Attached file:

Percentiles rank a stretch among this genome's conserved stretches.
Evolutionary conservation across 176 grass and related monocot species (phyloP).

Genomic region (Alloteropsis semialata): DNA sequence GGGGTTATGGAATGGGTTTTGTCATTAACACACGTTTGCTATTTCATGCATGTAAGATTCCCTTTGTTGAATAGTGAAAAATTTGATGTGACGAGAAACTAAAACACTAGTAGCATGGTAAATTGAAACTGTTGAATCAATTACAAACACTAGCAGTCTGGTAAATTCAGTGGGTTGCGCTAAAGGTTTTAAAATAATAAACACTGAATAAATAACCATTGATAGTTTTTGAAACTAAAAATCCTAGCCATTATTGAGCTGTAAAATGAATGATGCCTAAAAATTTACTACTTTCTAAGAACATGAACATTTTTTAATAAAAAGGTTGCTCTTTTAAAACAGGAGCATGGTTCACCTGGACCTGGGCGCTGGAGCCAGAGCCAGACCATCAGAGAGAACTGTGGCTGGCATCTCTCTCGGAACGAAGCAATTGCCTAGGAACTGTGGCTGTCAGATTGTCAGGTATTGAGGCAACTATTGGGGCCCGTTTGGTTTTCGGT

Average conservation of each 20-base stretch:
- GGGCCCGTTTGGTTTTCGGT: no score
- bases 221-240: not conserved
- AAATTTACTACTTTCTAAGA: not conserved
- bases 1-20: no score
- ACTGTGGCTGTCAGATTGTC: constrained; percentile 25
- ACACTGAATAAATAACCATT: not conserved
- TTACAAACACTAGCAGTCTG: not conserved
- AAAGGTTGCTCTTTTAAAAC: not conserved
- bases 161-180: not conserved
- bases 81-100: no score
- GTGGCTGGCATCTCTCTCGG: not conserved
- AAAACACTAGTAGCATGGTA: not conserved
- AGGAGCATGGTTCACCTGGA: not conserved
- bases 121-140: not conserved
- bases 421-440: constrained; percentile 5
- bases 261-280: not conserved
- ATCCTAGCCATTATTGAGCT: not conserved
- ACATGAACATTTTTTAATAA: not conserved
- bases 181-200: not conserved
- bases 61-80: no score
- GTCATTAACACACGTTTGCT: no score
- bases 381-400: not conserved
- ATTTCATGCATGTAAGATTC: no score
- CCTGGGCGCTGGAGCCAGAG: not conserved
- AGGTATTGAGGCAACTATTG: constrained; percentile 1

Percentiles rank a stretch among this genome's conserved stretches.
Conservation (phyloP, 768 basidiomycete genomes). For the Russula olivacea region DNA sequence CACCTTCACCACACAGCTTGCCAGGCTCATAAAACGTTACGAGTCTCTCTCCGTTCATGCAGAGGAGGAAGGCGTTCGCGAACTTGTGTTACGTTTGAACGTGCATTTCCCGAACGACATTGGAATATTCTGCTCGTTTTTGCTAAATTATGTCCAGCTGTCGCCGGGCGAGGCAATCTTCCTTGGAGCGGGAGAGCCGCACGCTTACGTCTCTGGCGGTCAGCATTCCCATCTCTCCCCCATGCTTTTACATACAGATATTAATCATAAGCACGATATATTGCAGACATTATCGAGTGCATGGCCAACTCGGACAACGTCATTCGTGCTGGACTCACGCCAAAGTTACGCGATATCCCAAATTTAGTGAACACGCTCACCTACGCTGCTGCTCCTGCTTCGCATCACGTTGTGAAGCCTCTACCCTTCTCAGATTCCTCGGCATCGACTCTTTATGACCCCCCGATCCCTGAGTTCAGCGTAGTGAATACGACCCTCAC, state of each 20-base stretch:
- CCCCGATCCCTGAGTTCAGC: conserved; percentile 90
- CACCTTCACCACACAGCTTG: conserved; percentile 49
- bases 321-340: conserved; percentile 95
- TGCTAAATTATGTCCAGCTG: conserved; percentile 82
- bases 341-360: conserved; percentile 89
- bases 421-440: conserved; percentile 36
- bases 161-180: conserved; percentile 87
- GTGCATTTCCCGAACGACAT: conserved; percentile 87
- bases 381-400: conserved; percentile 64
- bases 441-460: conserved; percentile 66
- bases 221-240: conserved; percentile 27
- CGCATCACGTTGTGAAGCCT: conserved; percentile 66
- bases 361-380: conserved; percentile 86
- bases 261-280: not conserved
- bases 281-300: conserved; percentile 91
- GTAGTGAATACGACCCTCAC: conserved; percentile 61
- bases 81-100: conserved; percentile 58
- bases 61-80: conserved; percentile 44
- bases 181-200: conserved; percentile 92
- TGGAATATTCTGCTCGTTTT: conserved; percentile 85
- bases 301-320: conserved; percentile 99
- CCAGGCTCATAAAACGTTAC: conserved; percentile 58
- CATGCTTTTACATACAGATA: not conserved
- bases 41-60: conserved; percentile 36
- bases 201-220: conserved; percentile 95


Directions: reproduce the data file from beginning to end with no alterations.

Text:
Percentiles rank a stretch among this genome's conserved stretches.
Evolutionary conservation across 176 grass and related monocot species (phyloP).

Genomic region (Alloteropsis semialata): DNA sequence GGGGTTATGGAATGGGTTTTGTCATTAACACACGTTTGCTATTTCATGCATGTAAGATTCCCTTTGTTGAATAGTGAAAAATTTGATGTGACGAGAAACTAAAACACTAGTAGCATGGTAAATTGAAACTGTTGAATCAATTACAAACACTAGCAGTCTGGTAAATTCAGTGGGTTGCGCTAAAGGTTTTAAAATAATAAACACTGAATAAATAACCATTGATAGTTTTTGAAACTAAAAATCCTAGCCATTATTGAGCTGTAAAATGAATGATGCCTAAAAATTTACTACTTTCTAAGAACATGAACATTTTTTAATAAAAAGGTTGCTCTTTTAAAACAGGAGCATGGTTCACCTGGACCTGGGCGCTGGAGCCAGAGCCAGACCATCAGAGAGAACTGTGGCTGGCATCTCTCTCGGAACGAAGCAATTGCCTAGGAACTGTGGCTGTCAGATTGTCAGGTATTGAGGCAACTATTGGGGCCCGTTTGGTTTTCGGT

Average conservation of each 20-base stretch:
- GGGCCCGTTTGGTTTTCGGT: no score
- bases 221-240: not conserved
- AAATTTACTACTTTCTAAGA: not conserved
- bases 1-20: no score
- ACTGTGGCTGTCAGATTGTC: constrained; percentile 25
- ACACTGAATAAATAACCATT: not conserved
- TTACAAACACTAGCAGTCTG: not conserved
- AAAGGTTGCTCTTTTAAAAC: not conserved
- bases 161-180: not conserved
- bases 81-100: no score
- GTGGCTGGCATCTCTCTCGG: not conserved
- AAAACACTAGTAGCATGGTA: not conserved
- AGGAGCATGGTTCACCTGGA: not conserved
- bases 121-140: not conserved
- bases 421-440: constrained; percentile 5
- bases 261-280: not conserved
- ATCCTAGCCATTATTGAGCT: not conserved
- ACATGAACATTTTTTAATAA: not conserved
- bases 181-200: not conserved
- bases 61-80: no score
- GTCATTAACACACGTTTGCT: no score
- bases 381-400: not conserved
- ATTTCATGCATGTAAGATTC: no score
- CCTGGGCGCTGGAGCCAGAG: not conserved
- AGGTATTGAGGCAACTATTG: constrained; percentile 1

Percentiles rank a stretch among this genome's conserved stretches.
Conservation (phyloP, 768 basidiomycete genomes). For the Russula olivacea region DNA sequence CACCTTCACCACACAGCTTGCCAGGCTCATAAAACGTTACGAGTCTCTCTCCGTTCATGCAGAGGAGGAAGGCGTTCGCGAACTTGTGTTACGTTTGAACGTGCATTTCCCGAACGACATTGGAATATTCTGCTCGTTTTTGCTAAATTATGTCCAGCTGTCGCCGGGCGAGGCAATCTTCCTTGGAGCGGGAGAGCCGCACGCTTACGTCTCTGGCGGTCAGCATTCCCATCTCTCCCCCATGCTTTTACATACAGATATTAATCATAAGCACGATATATTGCAGACATTATCGAGTGCATGGCCAACTCGGACAACGTCATTCGTGCTGGACTCACGCCAAAGTTACGCGATATCCCAAATTTAGTGAACACGCTCACCTACGCTGCTGCTCCTGCTTCGCATCACGTTGTGAAGCCTCTACCCTTCTCAGATTCCTCGGCATCGACTCTTTATGACCCCCCGATCCCTGAGTTCAGCGTAGTGAATACGACCCTCAC, state of each 20-base stretch:
- CCCCGATCCCTGAGTTCAGC: conserved; percentile 90
- CACCTTCACCACACAGCTTG: conserved; percentile 49
- bases 321-340: conserved; percentile 95
- TGCTAAATTATGTCCAGCTG: conserved; percentile 82
- bases 341-360: conserved; percentile 89
- bases 421-440: conserved; percentile 36
- bases 161-180: conserved; percentile 87
- GTGCATTTCCCGAACGACAT: conserved; percentile 87
- bases 381-400: conserved; percentile 64
- bases 441-460: conserved; percentile 66
- bases 221-240: conserved; percentile 27
- CGCATCACGTTGTGAAGCCT: conserved; percentile 66
- bases 361-380: conserved; percentile 86
- bases 261-280: not conserved
- bases 281-300: conserved; percentile 91
- GTAGTGAATACGACCCTCAC: conserved; percentile 61
- bases 81-100: conserved; percentile 58
- bases 61-80: conserved; percentile 44
- bases 181-200: conserved; percentile 92
- TGGAATATTCTGCTCGTTTT: conserved; percentile 85
- bases 301-320: conserved; percentile 99
- CCAGGCTCATAAAACGTTAC: conserved; percentile 58
- CATGCTTTTACATACAGATA: not conserved
- bases 41-60: conserved; percentile 36
- bases 201-220: conserved; percentile 95